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Greenbaum, Rowe, Smith & Davis Client Alert

On July 25, 2019, New Jersey joined the movement to increase pay equality across the country when Acting Governor Sheila Oliver signed a law instituting a ban on all salary history inquiries in New Jersey.  The legislation, which goes into effect on January 1, 2020, will expand the current ban on salary inquiries for prospective public employees to include all private sector employees in New Jersey.

What is Prohibited

The new law makes it illegal for an employer to screen a job applicant based on the applicant’s salary history, including, but not limited to, the applicant’s prior wages or benefits. Employers are also forbidden from requiring that an applicant’s salary history satisfy any minimum or maximum criteria. Finally, employers are prohibited from considering an applicant’s refusal to volunteer compensation information as a factor in any employment decision.

What is Allowed

If an applicant voluntarily and “without prompting or coercion” offers salary history information, an employer may consider that salary history in determining salary, benefits, and other compensation, and to verify the applicant’s salary history. The new law also permits an employer to ask an applicant to provide written authorization to confirm salary and benefits history after the employer has made an offer of employment that includes an explanation of the overall compensation package.

The new law does not apply to applications for internal transfer or promotion, or the employer’s use of previous knowledge obtained from an applicant’s prior employment with that employer. Employers are also not prevented from acting in compliance with federal laws or regulations that expressly require the disclosure or verification of salary history for employment purposes, or that require knowledge of salary history to determine an employee’s compensation.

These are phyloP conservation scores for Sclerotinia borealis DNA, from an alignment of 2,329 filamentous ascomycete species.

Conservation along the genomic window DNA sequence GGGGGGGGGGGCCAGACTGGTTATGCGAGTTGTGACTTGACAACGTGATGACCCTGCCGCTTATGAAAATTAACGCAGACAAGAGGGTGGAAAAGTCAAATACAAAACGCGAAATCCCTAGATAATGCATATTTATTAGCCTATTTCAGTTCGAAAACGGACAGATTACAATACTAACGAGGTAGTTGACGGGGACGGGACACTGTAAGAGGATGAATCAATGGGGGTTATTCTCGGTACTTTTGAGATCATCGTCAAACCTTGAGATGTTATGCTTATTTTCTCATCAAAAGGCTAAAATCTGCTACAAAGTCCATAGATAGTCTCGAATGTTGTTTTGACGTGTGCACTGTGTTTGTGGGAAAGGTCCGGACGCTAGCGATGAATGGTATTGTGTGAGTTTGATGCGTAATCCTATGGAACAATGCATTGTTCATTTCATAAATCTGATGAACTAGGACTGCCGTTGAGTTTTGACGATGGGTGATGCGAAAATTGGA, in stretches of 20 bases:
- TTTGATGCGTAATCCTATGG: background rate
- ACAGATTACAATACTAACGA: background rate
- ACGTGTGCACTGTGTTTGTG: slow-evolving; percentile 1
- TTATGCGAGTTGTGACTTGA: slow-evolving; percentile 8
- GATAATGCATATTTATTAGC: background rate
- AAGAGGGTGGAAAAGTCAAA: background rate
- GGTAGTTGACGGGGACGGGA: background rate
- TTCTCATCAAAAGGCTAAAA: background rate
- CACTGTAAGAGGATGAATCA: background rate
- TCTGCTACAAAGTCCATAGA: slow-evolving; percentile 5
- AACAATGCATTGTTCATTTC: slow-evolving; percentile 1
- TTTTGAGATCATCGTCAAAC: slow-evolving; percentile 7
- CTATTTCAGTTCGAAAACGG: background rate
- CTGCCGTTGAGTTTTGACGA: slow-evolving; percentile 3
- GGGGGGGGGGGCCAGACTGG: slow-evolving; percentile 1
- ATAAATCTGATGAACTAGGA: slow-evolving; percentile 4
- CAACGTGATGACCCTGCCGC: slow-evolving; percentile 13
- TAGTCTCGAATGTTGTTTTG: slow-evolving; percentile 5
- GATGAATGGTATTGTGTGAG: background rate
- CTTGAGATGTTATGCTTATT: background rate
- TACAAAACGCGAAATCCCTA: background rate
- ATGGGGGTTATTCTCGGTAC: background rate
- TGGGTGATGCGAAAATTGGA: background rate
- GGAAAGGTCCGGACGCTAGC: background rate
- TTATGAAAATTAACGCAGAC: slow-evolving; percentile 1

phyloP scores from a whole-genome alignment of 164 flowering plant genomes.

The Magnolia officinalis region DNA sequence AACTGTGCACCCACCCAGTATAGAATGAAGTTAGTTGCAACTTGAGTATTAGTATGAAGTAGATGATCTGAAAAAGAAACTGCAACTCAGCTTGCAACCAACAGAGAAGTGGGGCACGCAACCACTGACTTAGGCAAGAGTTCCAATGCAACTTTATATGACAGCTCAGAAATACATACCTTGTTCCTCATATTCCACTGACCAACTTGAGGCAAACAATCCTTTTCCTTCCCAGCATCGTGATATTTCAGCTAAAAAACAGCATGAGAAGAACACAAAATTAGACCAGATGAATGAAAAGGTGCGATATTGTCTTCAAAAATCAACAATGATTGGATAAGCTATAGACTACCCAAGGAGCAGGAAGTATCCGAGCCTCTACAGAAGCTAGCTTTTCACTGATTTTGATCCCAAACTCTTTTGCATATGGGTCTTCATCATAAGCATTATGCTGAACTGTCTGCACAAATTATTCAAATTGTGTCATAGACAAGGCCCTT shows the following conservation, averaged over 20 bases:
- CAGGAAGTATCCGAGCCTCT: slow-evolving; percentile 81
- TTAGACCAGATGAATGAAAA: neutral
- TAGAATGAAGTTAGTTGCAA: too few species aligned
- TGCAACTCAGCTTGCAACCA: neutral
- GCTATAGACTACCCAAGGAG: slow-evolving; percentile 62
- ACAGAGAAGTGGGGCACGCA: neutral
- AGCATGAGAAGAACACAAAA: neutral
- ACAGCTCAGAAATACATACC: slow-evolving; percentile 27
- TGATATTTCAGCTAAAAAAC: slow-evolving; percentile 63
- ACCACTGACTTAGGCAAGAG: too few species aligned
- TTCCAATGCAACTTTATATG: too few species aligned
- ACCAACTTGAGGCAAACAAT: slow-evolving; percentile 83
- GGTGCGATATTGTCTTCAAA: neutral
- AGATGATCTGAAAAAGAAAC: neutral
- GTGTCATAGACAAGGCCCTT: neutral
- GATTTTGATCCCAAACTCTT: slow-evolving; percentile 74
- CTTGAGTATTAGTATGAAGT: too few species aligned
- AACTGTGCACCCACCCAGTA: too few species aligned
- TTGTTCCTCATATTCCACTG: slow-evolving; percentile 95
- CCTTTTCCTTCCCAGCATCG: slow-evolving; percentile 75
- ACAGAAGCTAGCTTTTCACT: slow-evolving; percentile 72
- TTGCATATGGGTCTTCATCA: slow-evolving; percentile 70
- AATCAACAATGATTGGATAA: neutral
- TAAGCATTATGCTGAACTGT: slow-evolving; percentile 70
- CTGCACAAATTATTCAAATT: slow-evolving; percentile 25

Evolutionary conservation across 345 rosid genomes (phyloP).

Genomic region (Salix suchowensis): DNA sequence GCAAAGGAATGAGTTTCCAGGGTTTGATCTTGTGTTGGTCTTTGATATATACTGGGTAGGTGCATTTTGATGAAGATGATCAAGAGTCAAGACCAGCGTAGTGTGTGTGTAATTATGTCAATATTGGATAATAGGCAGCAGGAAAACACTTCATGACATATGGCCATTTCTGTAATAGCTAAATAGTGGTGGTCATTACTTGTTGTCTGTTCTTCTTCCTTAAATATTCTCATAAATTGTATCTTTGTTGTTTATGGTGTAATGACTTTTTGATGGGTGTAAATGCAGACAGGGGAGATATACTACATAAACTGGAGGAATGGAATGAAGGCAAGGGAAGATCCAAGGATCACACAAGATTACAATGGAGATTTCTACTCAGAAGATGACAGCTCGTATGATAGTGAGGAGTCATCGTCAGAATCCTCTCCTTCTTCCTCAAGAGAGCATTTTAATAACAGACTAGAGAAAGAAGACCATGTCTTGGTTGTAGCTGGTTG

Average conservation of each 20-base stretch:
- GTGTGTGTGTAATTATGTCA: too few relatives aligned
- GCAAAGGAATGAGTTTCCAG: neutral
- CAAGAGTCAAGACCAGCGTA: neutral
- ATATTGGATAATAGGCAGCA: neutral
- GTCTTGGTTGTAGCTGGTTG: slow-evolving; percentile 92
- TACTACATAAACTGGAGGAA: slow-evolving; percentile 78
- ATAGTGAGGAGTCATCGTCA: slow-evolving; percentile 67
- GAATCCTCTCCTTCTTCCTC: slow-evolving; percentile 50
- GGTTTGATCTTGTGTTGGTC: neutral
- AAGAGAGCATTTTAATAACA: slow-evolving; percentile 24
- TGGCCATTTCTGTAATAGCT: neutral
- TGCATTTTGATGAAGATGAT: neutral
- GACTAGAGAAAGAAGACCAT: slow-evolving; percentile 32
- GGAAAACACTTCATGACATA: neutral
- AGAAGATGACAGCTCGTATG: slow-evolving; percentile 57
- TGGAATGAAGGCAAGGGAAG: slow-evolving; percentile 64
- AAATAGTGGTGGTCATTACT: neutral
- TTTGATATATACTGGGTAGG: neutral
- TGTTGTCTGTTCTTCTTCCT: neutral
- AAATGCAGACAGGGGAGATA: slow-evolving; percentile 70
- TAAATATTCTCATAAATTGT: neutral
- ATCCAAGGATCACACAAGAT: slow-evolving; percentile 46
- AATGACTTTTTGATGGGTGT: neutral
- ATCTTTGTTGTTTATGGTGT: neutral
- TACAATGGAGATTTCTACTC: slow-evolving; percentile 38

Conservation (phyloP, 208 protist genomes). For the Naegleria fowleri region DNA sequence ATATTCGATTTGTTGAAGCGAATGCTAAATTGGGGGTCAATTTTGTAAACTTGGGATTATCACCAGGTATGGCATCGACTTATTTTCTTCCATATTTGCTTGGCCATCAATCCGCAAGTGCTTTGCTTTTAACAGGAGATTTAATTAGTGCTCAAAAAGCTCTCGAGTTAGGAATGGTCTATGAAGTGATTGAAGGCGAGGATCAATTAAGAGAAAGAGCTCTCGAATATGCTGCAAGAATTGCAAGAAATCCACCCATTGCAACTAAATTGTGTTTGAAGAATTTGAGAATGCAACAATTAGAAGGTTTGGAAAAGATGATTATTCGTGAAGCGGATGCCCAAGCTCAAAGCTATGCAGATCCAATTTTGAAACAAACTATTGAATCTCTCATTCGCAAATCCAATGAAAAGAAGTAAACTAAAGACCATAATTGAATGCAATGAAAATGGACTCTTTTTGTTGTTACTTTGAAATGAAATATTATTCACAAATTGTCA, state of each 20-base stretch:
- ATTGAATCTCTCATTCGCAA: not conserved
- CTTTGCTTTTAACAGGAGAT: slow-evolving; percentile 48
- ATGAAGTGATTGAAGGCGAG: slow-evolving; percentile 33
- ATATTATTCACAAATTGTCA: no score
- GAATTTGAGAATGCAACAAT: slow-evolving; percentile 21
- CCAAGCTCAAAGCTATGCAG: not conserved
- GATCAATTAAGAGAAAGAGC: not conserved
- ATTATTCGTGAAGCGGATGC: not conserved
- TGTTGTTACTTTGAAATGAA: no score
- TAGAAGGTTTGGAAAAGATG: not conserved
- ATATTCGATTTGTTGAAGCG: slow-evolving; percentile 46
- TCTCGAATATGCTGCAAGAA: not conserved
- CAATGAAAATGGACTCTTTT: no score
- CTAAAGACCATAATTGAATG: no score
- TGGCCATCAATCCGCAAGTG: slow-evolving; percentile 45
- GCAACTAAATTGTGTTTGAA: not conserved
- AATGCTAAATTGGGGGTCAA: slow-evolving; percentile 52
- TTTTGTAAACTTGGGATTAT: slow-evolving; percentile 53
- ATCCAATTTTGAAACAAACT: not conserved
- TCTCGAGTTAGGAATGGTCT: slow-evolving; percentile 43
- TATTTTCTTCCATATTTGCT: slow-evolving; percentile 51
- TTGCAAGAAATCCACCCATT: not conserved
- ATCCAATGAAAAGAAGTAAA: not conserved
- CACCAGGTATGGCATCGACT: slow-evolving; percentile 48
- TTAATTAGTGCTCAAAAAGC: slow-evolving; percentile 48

Background checks seeking non-salary information do not fall within the purview of the new law’s prohibitions, as long as employers specifically inform all external vendors that salary history information is not to be disclosed. Additionally, if the employer inadvertently receives salary information during a background check, it must not be considered and should be discarded. Salary information that is publicly available is fair game to any employer, however, employers are prohibited from retaining and considering such information when determining the compensation package offered to an applicant.

Salary history inquiries made to employment agencies are permitted, provided the applicant executes proper written authorization allowing this information to be disclosed. Employers may also inquire into incentive and commission plan history if incentives or commissions are a component of compensation

Multi-state employers may continue to include salary history inquiries on multi-state employment applications, provided the application states that New Jersey applicants should not answer that question.

Potential Consequences for Violation

The New Jersey Department of Labor and Workforce Development has authority to enforce the new law by imposing penalties of up to $1000 for a first violation, $5000 for a second violation, and $10,000 for each subsequent violation.

The new law also amends the New Jersey Law Against Discrimination (LAD) to make it a violation for employers to screen job applicants based on salary history (including wages, salaries, or benefits), or to require that an applicant’s salary history satisfy any minimum or maximum criteria.

Attorneys’ fees will generally be available to anyone that prevails in an action under the new law, however punitive damages and attorneys’ fees are not recoverable in actions arising from unlawful inquiry into an applicant’s salary history brought under the LAD.

Next Steps for Employers

New Jersey employers seeking to avoid liability under the new law are advised to take the following actions:

This Alert is intended to serve as an initial education on the new law. For a full review of the legislation as signed into law, see Ban on Salary Inquiries.

To learn more about the impacts the new law may have on your business, or if you have questions regarding the legal sufficiency of your employee manuals or policies, please contact Joel Clymer, the author of this Alert and a member of the firm’s Employment Law Practice Group